The University of Michigan has established the Renal Pre-Competitive Consortium (RPC2), which includes several pharmaceutical companies such as AstraZeneca and Eli Lilly and which aims to identify new pharmacological targets for chronic kidney disease using big data analysis. It also serves as a new model for pharmaceutical research and development.
The Renal Pre-Competitive Consortium is led by nephrologist Matthias Kretzler, MD, from the University of Michigan, and brings together subject matter, experts, and scientific leaders of bioinformatics and kidney disease, supported by members of the pharmaceutical industry.
“We have to find ways to bring new therapies to our patients faster,” Kretzler said in a news release. “The Renal Pre-Competitive Consortium gives us the opportunity to combine large-scale clinical and molecular data exploration with the development expertise of the pharmaceutical industry.”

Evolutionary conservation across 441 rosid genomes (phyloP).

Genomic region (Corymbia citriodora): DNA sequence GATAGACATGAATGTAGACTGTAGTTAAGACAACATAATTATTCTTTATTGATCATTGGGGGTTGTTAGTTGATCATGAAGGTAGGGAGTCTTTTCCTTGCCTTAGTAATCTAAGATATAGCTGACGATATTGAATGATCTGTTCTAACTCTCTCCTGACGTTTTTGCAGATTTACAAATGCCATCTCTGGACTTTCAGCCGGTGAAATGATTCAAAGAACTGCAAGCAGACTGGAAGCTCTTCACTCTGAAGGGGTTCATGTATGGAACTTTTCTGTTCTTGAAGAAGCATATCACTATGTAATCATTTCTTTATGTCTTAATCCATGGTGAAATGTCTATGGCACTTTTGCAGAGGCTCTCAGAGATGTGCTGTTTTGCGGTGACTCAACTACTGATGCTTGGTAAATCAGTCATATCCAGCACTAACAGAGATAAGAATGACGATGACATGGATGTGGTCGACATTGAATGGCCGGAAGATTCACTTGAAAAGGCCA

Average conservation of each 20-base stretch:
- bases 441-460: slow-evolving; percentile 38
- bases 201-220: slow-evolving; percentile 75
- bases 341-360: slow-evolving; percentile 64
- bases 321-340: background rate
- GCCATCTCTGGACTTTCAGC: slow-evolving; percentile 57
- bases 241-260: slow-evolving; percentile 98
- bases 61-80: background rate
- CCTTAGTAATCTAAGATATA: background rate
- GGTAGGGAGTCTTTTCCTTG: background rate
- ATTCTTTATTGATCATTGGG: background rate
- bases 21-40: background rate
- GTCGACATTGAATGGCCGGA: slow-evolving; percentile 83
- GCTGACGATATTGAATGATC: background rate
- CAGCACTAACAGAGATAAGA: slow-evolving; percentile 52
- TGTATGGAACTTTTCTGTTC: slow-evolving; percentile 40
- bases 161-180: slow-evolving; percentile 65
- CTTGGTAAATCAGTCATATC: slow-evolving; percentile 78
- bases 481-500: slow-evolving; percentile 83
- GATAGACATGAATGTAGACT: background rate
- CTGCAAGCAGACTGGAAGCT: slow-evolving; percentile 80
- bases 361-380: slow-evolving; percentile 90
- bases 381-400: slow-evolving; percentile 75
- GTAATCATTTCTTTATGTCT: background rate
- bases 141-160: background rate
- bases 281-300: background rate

Each member of the consortium will take part in the design of the research strategy and its implementation. One of the primary benefits of the consortium is that each member has access to all molecular networks identified by consortium members, allowing members to apply these networks in their own company’s efforts outside the consortium to develop treatments for chronic kidney disease.
“For AstraZeneca, joining this consortium represents a great step forward in our aspiration to become a leader in the treatment of chronic kidney disease,” said Marcus Schindler, who is the leader of the Cardiovascular and Metabolic Diseases Innovative Medicines Unit at AstraZeneca. “We believe that knowledge generated in the consortium will lead to an expansion of our portfolio with targets that have a strong patient-based foundation.”
Consortium participants can renew membership annually, and it can be expanded to include new industry participants and pharmaceutical companies.
“I know I speak for the group when I say we’re very excited the Renal Pre-Competitive Consortium will allow us to combine the expertise from both academia and industry in exploring innovative therapies for renal disease,” Kretzler said.